But progressives have just a bit of work to do in that arena as well. I wish I had a nickel for every time I heard someone on our side of the aisle say that the Citizens United Supreme Court ruling was going to end democracy as we know it.
I oppose Citizens United as much as anyone and hope that it can be overturned. But an awful lot of people are waking up these days to the fact that the ruling - and the SuperPACs it fostered - were pretty meaningless in terms of their impact on this election. As a matter of fact, many progressives are having a little fun imagining what will go on today in that telephone call between Karl Rove and his donors. Me too!!!
So what is it that progressives should learn from all this?
First of all, technology is on the side of democracy in this instance. That's because the most significant thing money can buy is TV ads...and people don't watch them anymore. Even the lowest tech person has a remote for their television. And its most important use (lol) is to channel surf (or mute) as soon as commercials come on. That's just a fact of life today. From there, folks who have a little more sophisticated technology (ie, money) can stream or pay for commercial-less channels or tivo, etc. And so I'd suspect that Rove spent millions of dollars on TV ad buys that no one watched.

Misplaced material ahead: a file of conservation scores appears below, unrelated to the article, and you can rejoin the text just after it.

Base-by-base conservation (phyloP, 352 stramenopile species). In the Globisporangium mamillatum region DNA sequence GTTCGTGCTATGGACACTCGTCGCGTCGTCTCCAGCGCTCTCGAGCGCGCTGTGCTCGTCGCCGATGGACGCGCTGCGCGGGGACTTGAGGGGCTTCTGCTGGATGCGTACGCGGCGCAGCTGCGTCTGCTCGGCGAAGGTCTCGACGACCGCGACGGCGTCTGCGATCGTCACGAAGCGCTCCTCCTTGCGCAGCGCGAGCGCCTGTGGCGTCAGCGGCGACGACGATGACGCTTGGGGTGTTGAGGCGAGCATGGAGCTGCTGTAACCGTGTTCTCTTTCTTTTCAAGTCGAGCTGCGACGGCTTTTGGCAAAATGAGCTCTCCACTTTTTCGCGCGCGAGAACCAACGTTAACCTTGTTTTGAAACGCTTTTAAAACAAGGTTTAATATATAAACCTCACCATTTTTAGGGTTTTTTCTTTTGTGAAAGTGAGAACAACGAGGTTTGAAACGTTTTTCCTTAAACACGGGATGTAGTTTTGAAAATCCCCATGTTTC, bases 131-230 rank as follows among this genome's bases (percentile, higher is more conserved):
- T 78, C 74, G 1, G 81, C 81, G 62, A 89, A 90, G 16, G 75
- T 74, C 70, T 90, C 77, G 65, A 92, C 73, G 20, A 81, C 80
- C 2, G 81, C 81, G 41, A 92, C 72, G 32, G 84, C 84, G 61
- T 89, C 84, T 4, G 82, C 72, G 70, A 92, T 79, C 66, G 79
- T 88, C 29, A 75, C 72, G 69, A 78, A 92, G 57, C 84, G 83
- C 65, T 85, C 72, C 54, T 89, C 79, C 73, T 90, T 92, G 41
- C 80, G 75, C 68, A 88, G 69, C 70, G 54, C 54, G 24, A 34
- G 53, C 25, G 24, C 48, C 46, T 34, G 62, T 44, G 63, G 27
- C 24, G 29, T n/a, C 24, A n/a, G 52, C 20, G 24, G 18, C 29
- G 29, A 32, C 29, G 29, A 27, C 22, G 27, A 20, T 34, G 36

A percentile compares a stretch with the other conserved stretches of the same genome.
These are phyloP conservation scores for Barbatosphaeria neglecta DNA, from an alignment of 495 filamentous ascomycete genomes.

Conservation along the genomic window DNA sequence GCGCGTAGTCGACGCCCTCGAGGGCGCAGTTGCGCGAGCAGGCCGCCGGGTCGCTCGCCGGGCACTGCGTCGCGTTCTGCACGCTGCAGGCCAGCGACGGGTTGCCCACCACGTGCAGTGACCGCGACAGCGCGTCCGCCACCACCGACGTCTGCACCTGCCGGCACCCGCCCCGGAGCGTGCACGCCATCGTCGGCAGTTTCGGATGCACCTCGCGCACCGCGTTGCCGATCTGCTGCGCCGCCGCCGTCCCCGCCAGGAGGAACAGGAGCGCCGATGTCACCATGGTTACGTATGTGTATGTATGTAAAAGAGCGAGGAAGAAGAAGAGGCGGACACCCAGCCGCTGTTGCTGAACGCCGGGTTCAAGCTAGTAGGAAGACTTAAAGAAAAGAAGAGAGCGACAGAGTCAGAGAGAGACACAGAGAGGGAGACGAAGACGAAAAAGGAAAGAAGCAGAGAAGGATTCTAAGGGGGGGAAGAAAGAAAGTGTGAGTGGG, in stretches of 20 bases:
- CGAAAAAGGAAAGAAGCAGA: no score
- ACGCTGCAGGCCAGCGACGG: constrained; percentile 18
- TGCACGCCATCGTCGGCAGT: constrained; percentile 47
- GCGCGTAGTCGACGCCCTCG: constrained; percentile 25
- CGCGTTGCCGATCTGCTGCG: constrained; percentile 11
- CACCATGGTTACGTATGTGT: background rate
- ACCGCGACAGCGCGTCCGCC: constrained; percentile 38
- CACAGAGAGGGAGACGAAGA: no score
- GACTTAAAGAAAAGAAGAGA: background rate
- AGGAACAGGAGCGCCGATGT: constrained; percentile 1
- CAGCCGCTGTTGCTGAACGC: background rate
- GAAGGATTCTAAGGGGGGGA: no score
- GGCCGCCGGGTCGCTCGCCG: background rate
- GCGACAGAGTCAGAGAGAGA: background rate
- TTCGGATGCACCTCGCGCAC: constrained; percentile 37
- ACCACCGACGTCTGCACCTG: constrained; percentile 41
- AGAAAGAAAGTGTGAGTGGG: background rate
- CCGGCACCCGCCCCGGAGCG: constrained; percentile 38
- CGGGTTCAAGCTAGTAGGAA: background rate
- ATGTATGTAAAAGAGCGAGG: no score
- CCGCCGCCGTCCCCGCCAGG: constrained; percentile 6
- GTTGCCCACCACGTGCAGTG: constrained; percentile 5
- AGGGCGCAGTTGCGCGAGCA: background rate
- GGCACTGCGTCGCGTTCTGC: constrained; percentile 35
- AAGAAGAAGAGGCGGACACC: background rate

Secondly, as Kevin Drum points out - even when SuperPACs spend their money on organizing, its ineffective.
Done properly, it's simply far more efficient for organizing to be centralized. You can target more precisely, you can make sure nothing falls through the cracks, and you can make sure that people get called with the right message and don't get barraged by multiple organizers. Unless I'm missing something important, Super-PACs will simply never be as good at organizing a national campaign as a high-disciplined central organization.Finally - and most importantly - progressives need to recognize that political campaigns, especially with regards to presidential elections, have been forever changed by the Obama model. What they failed to learn in 2008 should surely sink in now.
As I wrote about before, there was a time when Democratic presidential politics was all about selling out to the plutocrats. But with his small donor juggernaut, Barack Obama showed it didn't have to be that way...we could compete and win with numbers.
I'd say that its time for progressives to quit crying in our beer over this idea that the 1% control our politics with their money and get busy working on the winning strategy of organizing. If we learned nothing else from this election its that ground game beats the fat cats. And that might be the biggest win of all.